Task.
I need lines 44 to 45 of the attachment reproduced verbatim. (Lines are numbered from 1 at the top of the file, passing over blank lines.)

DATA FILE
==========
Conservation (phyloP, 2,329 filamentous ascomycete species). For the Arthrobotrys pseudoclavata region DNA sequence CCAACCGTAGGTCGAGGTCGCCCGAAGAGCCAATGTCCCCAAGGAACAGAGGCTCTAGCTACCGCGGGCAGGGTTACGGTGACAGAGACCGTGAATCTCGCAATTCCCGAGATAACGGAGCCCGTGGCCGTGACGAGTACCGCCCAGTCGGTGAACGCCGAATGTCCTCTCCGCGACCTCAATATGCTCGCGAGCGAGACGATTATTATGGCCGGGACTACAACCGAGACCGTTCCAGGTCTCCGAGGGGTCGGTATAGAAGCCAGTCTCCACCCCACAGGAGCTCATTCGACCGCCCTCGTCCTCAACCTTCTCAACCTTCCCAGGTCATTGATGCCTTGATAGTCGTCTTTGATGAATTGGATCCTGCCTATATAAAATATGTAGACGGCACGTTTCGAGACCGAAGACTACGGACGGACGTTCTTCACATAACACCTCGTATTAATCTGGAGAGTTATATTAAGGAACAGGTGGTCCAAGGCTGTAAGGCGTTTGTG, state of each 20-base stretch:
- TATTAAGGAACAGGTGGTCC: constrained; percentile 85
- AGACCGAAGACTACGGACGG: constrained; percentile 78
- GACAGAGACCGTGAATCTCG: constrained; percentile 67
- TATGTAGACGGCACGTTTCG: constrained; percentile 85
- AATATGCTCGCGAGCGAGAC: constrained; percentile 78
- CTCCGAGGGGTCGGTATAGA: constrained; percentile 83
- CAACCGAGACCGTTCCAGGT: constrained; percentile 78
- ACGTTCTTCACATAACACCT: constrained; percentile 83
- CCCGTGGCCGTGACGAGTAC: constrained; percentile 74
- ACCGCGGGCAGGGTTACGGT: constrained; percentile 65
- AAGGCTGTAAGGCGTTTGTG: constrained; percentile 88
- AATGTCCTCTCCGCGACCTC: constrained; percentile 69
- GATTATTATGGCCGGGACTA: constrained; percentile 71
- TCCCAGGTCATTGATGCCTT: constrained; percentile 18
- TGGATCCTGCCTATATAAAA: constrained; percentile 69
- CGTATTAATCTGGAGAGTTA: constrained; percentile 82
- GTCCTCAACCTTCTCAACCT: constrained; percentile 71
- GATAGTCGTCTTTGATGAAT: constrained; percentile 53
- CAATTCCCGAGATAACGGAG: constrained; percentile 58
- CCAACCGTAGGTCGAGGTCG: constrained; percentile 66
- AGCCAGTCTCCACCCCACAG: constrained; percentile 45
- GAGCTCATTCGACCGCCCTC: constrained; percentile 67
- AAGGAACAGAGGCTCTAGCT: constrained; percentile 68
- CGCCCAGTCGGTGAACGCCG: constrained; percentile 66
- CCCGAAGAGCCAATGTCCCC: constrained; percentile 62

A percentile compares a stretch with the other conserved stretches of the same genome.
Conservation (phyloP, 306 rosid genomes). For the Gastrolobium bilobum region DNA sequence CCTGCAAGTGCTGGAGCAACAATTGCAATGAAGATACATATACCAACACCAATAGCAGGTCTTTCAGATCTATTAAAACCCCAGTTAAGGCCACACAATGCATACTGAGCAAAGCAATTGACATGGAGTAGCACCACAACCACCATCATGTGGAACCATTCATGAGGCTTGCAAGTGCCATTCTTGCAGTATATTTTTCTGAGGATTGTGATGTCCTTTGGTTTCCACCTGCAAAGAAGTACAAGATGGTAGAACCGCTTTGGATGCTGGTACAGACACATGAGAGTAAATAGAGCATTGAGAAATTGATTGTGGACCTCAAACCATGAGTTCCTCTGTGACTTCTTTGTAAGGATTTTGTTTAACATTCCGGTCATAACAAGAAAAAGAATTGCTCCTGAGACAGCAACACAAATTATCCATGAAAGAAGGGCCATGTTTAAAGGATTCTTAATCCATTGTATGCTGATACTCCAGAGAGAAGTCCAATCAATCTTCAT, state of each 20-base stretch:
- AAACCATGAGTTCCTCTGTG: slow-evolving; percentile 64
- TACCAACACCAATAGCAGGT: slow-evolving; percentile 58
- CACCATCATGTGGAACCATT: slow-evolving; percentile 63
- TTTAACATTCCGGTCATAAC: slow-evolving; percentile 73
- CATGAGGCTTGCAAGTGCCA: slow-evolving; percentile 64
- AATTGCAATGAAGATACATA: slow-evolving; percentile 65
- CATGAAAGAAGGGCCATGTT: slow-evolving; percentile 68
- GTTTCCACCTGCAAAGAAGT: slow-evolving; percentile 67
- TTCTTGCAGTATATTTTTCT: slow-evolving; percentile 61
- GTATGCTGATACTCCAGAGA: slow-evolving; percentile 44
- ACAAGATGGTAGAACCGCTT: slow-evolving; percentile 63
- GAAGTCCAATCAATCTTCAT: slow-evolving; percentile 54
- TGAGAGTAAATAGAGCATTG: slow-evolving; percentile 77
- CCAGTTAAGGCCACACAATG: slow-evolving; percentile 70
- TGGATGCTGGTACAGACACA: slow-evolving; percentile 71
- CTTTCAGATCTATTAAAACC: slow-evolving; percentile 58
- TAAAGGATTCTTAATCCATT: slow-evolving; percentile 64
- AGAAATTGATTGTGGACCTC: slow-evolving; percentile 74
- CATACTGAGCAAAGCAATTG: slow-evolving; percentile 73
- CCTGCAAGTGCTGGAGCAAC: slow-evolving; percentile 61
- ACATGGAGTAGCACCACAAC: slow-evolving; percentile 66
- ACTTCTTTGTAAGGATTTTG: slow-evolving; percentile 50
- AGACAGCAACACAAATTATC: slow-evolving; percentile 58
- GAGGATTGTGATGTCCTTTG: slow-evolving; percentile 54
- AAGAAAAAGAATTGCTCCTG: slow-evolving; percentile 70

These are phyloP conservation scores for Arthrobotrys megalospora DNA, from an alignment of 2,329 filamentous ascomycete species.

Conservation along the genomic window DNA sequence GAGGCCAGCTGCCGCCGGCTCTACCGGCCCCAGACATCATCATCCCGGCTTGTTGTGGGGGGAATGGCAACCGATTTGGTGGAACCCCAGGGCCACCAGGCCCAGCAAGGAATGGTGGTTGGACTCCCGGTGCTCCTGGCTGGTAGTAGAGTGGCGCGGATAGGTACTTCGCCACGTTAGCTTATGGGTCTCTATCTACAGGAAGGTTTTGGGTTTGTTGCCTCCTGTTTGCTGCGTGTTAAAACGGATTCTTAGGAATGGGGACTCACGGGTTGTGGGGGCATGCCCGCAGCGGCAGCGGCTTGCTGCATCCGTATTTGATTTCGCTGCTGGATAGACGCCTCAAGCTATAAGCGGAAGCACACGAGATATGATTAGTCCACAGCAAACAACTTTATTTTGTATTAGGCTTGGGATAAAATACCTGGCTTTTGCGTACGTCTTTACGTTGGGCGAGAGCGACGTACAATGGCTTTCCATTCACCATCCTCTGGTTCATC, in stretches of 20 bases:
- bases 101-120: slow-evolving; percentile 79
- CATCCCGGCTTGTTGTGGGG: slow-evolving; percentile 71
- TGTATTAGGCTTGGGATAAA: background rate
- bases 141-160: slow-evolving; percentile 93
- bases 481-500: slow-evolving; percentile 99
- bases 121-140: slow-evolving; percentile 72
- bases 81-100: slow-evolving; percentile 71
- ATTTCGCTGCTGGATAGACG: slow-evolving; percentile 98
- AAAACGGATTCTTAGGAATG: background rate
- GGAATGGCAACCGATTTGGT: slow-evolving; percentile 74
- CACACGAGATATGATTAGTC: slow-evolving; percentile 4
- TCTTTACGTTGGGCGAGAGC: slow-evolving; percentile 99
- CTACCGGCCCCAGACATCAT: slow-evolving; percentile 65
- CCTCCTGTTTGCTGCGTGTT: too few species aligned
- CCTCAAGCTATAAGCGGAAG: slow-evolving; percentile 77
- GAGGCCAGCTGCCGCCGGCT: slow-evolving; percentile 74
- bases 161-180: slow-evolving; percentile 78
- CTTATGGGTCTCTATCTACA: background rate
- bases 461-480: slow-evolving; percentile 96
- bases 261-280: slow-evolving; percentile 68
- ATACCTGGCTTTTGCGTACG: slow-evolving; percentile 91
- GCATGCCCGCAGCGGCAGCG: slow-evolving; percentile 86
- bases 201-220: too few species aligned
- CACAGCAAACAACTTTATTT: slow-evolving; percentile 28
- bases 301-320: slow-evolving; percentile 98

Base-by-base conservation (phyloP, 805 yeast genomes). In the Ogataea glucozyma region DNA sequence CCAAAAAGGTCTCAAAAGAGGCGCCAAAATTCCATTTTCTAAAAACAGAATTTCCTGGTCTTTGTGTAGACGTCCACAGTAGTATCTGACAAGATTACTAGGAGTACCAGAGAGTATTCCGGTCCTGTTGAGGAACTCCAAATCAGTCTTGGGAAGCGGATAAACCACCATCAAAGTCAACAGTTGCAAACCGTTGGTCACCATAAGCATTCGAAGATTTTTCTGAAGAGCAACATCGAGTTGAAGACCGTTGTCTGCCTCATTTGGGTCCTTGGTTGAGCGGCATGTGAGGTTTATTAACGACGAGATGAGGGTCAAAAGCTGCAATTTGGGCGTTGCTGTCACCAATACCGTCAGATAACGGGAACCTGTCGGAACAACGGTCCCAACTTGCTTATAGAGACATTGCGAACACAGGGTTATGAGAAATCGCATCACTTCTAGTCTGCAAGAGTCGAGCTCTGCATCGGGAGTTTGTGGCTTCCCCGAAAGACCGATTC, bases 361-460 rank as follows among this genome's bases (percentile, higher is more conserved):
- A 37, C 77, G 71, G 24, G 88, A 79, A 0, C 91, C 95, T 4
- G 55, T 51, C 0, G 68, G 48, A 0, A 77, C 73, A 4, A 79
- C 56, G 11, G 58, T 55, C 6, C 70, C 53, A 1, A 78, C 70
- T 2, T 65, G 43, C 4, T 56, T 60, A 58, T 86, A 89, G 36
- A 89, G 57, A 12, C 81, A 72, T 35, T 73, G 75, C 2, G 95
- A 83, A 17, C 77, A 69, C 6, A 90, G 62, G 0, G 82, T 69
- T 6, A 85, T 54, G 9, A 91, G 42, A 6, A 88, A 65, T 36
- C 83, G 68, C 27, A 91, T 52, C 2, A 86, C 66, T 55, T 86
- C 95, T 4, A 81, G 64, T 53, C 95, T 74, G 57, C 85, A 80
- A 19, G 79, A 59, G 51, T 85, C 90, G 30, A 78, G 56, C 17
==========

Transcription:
- CTTTCAGATCTATTAAAACC: slow-evolving; percentile 58
- TAAAGGATTCTTAATCCATT: slow-evolving; percentile 64